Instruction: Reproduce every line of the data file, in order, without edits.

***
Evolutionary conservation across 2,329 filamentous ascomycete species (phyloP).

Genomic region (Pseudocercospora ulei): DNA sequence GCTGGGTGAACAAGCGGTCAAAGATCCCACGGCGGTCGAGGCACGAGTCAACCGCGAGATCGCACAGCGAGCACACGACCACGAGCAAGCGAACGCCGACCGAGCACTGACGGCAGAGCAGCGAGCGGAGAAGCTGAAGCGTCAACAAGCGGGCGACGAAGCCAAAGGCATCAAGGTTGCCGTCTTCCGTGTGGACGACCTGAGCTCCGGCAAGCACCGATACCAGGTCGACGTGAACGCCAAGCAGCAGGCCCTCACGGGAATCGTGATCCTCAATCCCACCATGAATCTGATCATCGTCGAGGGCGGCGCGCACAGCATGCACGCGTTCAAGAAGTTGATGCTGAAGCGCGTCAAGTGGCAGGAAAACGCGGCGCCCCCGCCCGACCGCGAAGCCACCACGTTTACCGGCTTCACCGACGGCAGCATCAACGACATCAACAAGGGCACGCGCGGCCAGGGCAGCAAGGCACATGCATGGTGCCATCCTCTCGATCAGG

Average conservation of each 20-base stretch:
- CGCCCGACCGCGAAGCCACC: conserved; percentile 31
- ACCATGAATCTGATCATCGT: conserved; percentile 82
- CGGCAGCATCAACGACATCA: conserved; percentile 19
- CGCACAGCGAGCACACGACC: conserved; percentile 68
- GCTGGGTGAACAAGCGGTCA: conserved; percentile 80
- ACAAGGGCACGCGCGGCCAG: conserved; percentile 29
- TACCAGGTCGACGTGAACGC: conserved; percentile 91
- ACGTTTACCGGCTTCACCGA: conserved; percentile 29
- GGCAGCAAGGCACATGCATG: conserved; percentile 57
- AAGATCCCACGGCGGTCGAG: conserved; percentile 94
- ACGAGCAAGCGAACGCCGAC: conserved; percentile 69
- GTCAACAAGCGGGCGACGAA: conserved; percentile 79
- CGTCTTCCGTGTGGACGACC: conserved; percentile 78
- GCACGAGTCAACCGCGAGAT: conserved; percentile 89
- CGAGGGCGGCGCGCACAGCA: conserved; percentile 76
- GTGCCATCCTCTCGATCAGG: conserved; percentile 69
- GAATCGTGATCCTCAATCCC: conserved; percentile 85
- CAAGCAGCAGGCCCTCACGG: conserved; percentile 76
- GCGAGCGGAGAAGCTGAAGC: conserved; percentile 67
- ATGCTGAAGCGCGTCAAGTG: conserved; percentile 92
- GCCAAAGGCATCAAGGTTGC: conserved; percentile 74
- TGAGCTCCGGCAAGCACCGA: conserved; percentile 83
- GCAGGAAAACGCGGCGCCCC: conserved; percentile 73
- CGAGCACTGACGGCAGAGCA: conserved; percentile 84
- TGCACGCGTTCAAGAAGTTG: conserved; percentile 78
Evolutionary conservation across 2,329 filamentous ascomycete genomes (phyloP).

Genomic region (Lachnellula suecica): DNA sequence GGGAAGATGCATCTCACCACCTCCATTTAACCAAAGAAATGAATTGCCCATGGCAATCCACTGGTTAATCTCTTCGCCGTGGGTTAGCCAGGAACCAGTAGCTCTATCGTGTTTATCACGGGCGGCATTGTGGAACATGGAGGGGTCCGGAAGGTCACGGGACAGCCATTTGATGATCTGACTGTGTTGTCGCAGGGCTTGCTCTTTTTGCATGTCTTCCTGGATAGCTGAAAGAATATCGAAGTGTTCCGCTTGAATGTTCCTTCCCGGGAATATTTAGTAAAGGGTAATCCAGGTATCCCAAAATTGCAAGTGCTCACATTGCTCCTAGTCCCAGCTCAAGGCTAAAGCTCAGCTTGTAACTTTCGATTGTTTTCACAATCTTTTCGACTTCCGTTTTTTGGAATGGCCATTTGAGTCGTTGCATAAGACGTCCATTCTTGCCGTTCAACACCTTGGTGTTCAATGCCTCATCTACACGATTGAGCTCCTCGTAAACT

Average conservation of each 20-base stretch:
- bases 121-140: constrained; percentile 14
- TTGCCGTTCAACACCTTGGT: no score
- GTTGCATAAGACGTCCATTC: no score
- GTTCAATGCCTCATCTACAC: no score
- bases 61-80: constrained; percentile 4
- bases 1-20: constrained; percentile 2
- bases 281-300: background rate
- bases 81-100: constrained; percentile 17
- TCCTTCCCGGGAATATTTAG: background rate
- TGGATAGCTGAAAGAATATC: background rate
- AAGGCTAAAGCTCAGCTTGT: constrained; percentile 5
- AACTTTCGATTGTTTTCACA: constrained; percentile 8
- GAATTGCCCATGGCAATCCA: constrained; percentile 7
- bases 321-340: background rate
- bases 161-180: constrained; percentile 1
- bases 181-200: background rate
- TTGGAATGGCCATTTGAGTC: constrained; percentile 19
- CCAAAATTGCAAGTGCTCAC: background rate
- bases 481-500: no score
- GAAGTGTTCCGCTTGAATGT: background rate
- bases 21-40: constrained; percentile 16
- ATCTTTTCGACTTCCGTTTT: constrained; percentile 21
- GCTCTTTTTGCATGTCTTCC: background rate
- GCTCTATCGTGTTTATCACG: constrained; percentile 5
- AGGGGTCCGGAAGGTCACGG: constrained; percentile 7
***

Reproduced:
Evolutionary conservation across 2,329 filamentous ascomycete species (phyloP).

Genomic region (Pseudocercospora ulei): DNA sequence GCTGGGTGAACAAGCGGTCAAAGATCCCACGGCGGTCGAGGCACGAGTCAACCGCGAGATCGCACAGCGAGCACACGACCACGAGCAAGCGAACGCCGACCGAGCACTGACGGCAGAGCAGCGAGCGGAGAAGCTGAAGCGTCAACAAGCGGGCGACGAAGCCAAAGGCATCAAGGTTGCCGTCTTCCGTGTGGACGACCTGAGCTCCGGCAAGCACCGATACCAGGTCGACGTGAACGCCAAGCAGCAGGCCCTCACGGGAATCGTGATCCTCAATCCCACCATGAATCTGATCATCGTCGAGGGCGGCGCGCACAGCATGCACGCGTTCAAGAAGTTGATGCTGAAGCGCGTCAAGTGGCAGGAAAACGCGGCGCCCCCGCCCGACCGCGAAGCCACCACGTTTACCGGCTTCACCGACGGCAGCATCAACGACATCAACAAGGGCACGCGCGGCCAGGGCAGCAAGGCACATGCATGGTGCCATCCTCTCGATCAGG

Average conservation of each 20-base stretch:
- CGCCCGACCGCGAAGCCACC: conserved; percentile 31
- ACCATGAATCTGATCATCGT: conserved; percentile 82
- CGGCAGCATCAACGACATCA: conserved; percentile 19
- CGCACAGCGAGCACACGACC: conserved; percentile 68
- GCTGGGTGAACAAGCGGTCA: conserved; percentile 80
- ACAAGGGCACGCGCGGCCAG: conserved; percentile 29
- TACCAGGTCGACGTGAACGC: conserved; percentile 91
- ACGTTTACCGGCTTCACCGA: conserved; percentile 29
- GGCAGCAAGGCACATGCATG: conserved; percentile 57
- AAGATCCCACGGCGGTCGAG: conserved; percentile 94
- ACGAGCAAGCGAACGCCGAC: conserved; percentile 69
- GTCAACAAGCGGGCGACGAA: conserved; percentile 79
- CGTCTTCCGTGTGGACGACC: conserved; percentile 78
- GCACGAGTCAACCGCGAGAT: conserved; percentile 89
- CGAGGGCGGCGCGCACAGCA: conserved; percentile 76
- GTGCCATCCTCTCGATCAGG: conserved; percentile 69
- GAATCGTGATCCTCAATCCC: conserved; percentile 85
- CAAGCAGCAGGCCCTCACGG: conserved; percentile 76
- GCGAGCGGAGAAGCTGAAGC: conserved; percentile 67
- ATGCTGAAGCGCGTCAAGTG: conserved; percentile 92
- GCCAAAGGCATCAAGGTTGC: conserved; percentile 74
- TGAGCTCCGGCAAGCACCGA: conserved; percentile 83
- GCAGGAAAACGCGGCGCCCC: conserved; percentile 73
- CGAGCACTGACGGCAGAGCA: conserved; percentile 84
- TGCACGCGTTCAAGAAGTTG: conserved; percentile 78
Evolutionary conservation across 2,329 filamentous ascomycete genomes (phyloP).

Genomic region (Lachnellula suecica): DNA sequence GGGAAGATGCATCTCACCACCTCCATTTAACCAAAGAAATGAATTGCCCATGGCAATCCACTGGTTAATCTCTTCGCCGTGGGTTAGCCAGGAACCAGTAGCTCTATCGTGTTTATCACGGGCGGCATTGTGGAACATGGAGGGGTCCGGAAGGTCACGGGACAGCCATTTGATGATCTGACTGTGTTGTCGCAGGGCTTGCTCTTTTTGCATGTCTTCCTGGATAGCTGAAAGAATATCGAAGTGTTCCGCTTGAATGTTCCTTCCCGGGAATATTTAGTAAAGGGTAATCCAGGTATCCCAAAATTGCAAGTGCTCACATTGCTCCTAGTCCCAGCTCAAGGCTAAAGCTCAGCTTGTAACTTTCGATTGTTTTCACAATCTTTTCGACTTCCGTTTTTTGGAATGGCCATTTGAGTCGTTGCATAAGACGTCCATTCTTGCCGTTCAACACCTTGGTGTTCAATGCCTCATCTACACGATTGAGCTCCTCGTAAACT

Average conservation of each 20-base stretch:
- bases 121-140: constrained; percentile 14
- TTGCCGTTCAACACCTTGGT: no score
- GTTGCATAAGACGTCCATTC: no score
- GTTCAATGCCTCATCTACAC: no score
- bases 61-80: constrained; percentile 4
- bases 1-20: constrained; percentile 2
- bases 281-300: background rate
- bases 81-100: constrained; percentile 17
- TCCTTCCCGGGAATATTTAG: background rate
- TGGATAGCTGAAAGAATATC: background rate
- AAGGCTAAAGCTCAGCTTGT: constrained; percentile 5
- AACTTTCGATTGTTTTCACA: constrained; percentile 8
- GAATTGCCCATGGCAATCCA: constrained; percentile 7
- bases 321-340: background rate
- bases 161-180: constrained; percentile 1
- bases 181-200: background rate
- TTGGAATGGCCATTTGAGTC: constrained; percentile 19
- CCAAAATTGCAAGTGCTCAC: background rate
- bases 481-500: no score
- GAAGTGTTCCGCTTGAATGT: background rate
- bases 21-40: constrained; percentile 16
- ATCTTTTCGACTTCCGTTTT: constrained; percentile 21
- GCTCTTTTTGCATGTCTTCC: background rate
- GCTCTATCGTGTTTATCACG: constrained; percentile 5
- AGGGGTCCGGAAGGTCACGG: constrained; percentile 7